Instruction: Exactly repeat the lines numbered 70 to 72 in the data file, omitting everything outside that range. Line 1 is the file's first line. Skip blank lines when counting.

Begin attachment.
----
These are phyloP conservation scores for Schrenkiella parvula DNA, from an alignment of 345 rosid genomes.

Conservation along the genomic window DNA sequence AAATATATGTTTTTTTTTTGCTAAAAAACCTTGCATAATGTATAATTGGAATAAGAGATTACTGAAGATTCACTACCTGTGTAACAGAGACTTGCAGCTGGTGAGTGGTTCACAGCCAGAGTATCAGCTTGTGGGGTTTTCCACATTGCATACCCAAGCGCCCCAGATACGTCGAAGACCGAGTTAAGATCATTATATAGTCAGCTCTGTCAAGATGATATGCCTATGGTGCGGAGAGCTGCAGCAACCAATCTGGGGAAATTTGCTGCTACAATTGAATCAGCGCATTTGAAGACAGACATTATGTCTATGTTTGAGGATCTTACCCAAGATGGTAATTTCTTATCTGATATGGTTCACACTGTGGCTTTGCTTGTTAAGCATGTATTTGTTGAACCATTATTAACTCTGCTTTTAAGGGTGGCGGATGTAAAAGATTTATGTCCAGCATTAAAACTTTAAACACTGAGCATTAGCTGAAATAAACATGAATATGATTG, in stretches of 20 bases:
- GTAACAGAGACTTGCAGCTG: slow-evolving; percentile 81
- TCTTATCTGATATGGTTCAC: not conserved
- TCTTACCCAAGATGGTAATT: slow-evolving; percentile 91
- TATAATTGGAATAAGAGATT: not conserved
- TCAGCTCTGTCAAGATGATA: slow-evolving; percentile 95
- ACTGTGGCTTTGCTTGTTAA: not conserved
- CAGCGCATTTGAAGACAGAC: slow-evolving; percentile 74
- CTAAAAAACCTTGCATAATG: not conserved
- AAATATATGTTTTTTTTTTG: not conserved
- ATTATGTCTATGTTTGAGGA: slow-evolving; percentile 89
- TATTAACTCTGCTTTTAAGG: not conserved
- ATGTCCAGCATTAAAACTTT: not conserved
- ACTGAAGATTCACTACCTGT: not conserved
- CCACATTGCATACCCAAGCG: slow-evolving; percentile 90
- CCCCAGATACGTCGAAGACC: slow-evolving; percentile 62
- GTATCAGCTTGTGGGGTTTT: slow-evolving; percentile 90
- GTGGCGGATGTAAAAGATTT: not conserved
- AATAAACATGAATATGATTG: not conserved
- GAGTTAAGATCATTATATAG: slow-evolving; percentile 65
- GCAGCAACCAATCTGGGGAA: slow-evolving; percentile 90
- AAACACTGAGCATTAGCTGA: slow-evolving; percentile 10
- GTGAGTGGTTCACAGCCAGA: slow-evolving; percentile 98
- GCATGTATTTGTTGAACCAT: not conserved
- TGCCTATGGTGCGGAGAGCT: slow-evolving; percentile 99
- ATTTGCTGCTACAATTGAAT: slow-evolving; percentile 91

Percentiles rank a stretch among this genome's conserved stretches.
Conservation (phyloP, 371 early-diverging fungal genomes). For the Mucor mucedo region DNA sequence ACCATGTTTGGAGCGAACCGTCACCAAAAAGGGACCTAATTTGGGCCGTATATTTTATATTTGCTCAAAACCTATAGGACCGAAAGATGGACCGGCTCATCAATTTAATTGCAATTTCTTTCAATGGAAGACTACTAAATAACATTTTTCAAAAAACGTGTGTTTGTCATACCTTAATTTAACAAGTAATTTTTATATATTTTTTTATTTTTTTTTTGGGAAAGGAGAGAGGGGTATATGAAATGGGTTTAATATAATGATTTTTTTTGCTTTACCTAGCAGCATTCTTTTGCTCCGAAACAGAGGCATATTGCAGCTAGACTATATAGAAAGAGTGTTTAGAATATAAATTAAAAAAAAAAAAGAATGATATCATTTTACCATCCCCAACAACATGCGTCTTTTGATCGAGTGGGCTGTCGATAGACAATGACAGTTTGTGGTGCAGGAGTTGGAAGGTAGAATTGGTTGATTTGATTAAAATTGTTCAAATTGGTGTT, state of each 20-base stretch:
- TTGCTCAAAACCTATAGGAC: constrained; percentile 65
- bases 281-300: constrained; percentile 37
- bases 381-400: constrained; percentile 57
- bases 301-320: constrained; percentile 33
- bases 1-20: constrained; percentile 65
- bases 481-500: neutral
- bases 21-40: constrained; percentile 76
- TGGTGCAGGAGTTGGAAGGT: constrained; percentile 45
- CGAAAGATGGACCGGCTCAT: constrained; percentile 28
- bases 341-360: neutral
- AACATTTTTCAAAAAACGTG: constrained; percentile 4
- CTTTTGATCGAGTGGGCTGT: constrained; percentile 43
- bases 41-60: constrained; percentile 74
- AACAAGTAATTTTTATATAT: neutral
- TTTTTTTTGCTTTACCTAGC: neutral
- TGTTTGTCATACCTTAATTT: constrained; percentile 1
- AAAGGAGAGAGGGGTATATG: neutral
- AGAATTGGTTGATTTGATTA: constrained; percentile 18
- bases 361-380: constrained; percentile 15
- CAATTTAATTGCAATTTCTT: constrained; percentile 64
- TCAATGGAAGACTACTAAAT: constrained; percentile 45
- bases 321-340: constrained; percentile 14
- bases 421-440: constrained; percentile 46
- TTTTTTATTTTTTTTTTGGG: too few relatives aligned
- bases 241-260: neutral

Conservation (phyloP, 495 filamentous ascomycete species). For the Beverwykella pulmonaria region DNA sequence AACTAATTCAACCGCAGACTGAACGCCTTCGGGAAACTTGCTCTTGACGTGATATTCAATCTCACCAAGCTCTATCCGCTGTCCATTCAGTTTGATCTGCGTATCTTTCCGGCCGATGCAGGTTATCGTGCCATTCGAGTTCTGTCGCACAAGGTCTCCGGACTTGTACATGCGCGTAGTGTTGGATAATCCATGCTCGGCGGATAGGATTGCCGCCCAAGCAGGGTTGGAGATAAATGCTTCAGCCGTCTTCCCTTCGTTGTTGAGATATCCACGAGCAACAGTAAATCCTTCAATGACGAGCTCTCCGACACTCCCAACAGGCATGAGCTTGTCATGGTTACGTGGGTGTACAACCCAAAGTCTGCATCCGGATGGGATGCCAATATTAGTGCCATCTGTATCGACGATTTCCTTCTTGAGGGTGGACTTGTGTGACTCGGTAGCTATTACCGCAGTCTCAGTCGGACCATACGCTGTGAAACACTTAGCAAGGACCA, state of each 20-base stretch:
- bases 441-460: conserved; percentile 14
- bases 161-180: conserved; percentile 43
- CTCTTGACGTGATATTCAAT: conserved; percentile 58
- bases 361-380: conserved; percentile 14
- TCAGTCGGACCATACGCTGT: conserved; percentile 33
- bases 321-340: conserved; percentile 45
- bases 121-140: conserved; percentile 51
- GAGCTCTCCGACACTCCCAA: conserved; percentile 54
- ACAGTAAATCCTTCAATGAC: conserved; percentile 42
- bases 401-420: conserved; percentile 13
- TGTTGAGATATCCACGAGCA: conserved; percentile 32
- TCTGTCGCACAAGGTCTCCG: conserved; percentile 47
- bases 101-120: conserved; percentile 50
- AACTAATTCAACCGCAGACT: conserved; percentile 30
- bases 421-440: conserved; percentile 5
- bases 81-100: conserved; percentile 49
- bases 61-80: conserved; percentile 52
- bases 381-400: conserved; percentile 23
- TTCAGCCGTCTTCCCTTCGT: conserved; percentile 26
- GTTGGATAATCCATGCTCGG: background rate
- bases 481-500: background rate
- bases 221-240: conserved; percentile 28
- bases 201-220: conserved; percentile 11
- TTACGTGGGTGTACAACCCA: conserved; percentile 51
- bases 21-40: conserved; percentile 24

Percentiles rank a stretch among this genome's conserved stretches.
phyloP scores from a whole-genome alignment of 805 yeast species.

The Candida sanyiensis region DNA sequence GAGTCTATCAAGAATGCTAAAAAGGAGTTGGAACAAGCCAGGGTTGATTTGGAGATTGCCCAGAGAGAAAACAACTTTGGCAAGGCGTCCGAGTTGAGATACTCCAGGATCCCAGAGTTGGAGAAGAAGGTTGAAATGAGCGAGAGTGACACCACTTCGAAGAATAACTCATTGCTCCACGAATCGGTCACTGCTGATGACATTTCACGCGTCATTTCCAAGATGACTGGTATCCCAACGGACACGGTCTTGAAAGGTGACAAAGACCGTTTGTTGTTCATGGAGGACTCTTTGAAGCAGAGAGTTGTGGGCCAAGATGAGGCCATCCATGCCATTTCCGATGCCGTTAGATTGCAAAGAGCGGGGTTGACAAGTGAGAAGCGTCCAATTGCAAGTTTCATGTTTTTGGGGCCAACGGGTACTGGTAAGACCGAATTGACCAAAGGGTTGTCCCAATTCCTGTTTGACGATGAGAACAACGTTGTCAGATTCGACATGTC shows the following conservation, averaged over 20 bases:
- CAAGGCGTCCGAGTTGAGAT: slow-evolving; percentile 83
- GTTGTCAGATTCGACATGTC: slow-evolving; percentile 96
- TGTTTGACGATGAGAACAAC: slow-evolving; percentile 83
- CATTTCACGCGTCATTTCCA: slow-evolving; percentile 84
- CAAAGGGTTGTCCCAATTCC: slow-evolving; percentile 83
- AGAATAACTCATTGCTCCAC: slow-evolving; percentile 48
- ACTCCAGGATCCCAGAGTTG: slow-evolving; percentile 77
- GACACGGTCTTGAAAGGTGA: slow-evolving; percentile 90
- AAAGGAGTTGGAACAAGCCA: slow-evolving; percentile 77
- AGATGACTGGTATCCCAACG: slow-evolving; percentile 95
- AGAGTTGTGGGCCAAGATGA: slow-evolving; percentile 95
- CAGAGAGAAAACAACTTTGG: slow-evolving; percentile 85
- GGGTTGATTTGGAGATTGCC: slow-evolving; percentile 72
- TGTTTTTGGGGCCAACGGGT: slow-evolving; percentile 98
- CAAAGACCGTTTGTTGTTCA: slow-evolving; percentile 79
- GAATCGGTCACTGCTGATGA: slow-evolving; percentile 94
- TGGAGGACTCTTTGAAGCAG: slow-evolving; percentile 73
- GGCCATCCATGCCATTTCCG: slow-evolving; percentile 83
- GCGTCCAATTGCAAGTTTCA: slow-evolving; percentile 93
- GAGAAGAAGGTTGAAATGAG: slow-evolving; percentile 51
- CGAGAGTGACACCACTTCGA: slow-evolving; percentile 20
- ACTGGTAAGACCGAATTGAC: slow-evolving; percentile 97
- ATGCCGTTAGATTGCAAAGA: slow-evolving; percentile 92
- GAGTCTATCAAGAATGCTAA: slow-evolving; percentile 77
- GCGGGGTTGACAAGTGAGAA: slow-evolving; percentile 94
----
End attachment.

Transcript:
- bases 421-440: conserved; percentile 5
- bases 81-100: conserved; percentile 49
- bases 61-80: conserved; percentile 52